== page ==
OPP PC Adam Martin and Skeeter converse with community members.
Top Dog: The Results
The events spanning five days were assessed according to specific judges representing various organizations.
‘The reality of these trials is that they are set up in a unique way,’ explains Sgt. Gillespie. ‘As the head judge, I don’t know what the criteria will be on any of the events. We do it that way specifically so that host agencies can’t prepare for a competition, can’t prepare their people for it. We bring judges in from across the country, they go to the venues, set it up, determine what the scoring system is going to be based on that and then provide me with the scores.’
Sgt. Gillespie emphasized the significance of gathering canine teams together in one place.
‘These events are a way of gauging where we can get better,’ says Sgt. Gillespie. ‘There is never a finish line. Stepping up to the plate to take a swing is what deserves our recognition. It is not easy. In looking back and determining where to improve, use those lessons learned. If anyone is critical of you, simply remember, ‘it is not the critic who counts, but the men and women in the arena.”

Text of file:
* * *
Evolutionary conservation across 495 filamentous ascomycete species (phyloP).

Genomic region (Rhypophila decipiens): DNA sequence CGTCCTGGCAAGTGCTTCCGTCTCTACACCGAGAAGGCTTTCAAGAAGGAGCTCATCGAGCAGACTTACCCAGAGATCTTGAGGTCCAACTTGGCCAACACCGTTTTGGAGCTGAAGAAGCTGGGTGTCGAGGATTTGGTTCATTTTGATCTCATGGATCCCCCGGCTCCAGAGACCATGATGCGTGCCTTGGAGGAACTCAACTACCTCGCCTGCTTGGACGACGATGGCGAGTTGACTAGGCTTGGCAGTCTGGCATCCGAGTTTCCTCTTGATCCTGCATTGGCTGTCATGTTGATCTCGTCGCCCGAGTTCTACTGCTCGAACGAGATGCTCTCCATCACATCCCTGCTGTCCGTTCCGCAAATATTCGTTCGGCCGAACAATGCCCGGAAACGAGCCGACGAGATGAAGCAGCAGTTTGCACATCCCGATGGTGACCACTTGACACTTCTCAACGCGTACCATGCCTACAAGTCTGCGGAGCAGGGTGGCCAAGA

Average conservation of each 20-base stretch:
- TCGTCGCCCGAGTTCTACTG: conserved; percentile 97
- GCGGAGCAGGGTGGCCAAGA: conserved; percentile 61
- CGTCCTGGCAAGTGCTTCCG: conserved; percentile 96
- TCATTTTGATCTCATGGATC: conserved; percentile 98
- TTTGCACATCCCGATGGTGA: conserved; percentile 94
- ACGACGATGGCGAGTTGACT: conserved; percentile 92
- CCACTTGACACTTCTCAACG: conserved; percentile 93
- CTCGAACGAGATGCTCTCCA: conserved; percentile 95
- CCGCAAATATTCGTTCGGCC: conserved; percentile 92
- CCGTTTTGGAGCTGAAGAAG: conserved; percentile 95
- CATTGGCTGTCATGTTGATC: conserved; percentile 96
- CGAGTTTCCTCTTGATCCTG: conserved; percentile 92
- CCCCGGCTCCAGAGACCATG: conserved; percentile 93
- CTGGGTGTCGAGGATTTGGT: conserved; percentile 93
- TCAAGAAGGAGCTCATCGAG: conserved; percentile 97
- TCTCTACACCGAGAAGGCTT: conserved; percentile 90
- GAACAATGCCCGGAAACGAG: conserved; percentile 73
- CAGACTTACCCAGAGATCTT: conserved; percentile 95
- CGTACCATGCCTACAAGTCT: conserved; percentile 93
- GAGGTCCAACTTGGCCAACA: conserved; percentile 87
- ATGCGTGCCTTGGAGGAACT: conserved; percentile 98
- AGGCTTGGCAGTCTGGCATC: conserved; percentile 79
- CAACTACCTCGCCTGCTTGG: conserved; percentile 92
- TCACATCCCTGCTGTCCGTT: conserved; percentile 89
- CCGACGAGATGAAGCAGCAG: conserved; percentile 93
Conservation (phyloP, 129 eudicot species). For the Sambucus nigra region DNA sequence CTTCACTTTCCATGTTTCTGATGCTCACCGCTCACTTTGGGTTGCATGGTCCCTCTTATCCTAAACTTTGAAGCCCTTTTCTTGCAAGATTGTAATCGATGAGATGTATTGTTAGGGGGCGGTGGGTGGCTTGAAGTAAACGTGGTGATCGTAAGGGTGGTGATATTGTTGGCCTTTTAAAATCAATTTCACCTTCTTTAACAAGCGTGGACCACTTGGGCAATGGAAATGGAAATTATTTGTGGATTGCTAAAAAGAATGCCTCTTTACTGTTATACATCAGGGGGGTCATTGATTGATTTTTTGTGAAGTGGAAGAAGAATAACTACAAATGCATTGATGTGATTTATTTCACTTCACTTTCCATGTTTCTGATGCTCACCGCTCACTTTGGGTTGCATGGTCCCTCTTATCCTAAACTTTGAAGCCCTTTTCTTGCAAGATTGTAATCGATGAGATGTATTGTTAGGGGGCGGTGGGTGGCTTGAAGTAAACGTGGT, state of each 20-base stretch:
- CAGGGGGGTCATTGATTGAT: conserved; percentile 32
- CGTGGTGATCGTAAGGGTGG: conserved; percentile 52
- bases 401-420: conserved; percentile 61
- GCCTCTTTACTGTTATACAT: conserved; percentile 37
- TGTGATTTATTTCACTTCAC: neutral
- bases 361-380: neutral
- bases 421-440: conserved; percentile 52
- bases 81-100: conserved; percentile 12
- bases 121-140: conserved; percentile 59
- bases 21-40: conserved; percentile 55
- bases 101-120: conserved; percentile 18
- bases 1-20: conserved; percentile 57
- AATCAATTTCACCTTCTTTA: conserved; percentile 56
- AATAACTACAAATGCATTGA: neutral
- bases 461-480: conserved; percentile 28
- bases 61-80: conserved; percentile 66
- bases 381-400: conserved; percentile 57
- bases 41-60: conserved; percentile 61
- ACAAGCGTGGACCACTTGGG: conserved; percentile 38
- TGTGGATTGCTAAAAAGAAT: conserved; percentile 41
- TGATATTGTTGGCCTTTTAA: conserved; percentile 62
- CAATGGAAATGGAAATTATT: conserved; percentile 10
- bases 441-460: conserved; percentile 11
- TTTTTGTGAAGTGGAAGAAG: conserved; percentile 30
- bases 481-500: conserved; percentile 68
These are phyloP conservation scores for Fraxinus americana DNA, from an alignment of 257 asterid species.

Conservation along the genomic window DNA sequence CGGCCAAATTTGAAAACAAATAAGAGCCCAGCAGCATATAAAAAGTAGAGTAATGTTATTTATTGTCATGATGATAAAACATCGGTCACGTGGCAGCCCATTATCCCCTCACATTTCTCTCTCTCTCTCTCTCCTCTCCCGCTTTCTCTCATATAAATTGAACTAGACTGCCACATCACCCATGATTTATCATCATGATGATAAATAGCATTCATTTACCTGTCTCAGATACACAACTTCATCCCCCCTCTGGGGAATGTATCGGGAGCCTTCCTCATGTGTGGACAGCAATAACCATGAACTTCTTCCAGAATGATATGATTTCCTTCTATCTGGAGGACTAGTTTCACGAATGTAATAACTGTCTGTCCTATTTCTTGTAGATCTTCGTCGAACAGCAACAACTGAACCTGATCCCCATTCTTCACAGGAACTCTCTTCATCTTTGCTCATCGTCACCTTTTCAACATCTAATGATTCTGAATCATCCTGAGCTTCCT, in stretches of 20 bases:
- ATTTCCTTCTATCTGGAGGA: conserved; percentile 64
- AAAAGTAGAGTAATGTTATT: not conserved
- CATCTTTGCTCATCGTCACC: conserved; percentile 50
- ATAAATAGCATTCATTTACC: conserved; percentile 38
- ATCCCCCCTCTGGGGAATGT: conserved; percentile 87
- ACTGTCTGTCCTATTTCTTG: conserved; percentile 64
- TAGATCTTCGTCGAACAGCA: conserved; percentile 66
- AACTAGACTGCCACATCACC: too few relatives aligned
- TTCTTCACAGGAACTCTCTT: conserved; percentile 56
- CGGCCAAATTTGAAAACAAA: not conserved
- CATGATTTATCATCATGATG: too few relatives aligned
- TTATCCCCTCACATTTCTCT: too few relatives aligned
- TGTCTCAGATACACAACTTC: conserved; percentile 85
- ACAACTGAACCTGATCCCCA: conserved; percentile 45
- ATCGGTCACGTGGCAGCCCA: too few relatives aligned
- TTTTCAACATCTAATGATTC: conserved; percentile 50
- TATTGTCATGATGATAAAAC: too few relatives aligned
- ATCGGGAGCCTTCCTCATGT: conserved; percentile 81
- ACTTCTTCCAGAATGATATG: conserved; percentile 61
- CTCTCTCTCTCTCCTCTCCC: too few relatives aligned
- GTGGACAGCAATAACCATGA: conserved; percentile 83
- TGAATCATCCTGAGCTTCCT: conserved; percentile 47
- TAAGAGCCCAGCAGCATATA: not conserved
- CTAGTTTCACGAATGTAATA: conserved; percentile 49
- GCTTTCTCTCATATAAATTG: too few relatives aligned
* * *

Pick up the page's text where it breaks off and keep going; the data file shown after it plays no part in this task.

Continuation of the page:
The 2023 National Police Dog Competition was an indication of the unwavering dedication of Canadian canine units.
‘Tremendous effort has gone into the competition from both the OPP and Barrie Police Service,’ says OPP Deputy Commissioner Rohan Thompson. ‘To be able to schedule and execute all of the components in a five-day event like this is impressive. Everyone who made this event successful should take immense pride in their accomplishments.’
These remarkable teams reminded everyone in attendance the invaluable contribution made by police dogs and their handlers in keeping communities across the country safe.
Thank you to all who attended and supported the competition. A special thank you to the volunteers, organizers, participants, judges and sponsors.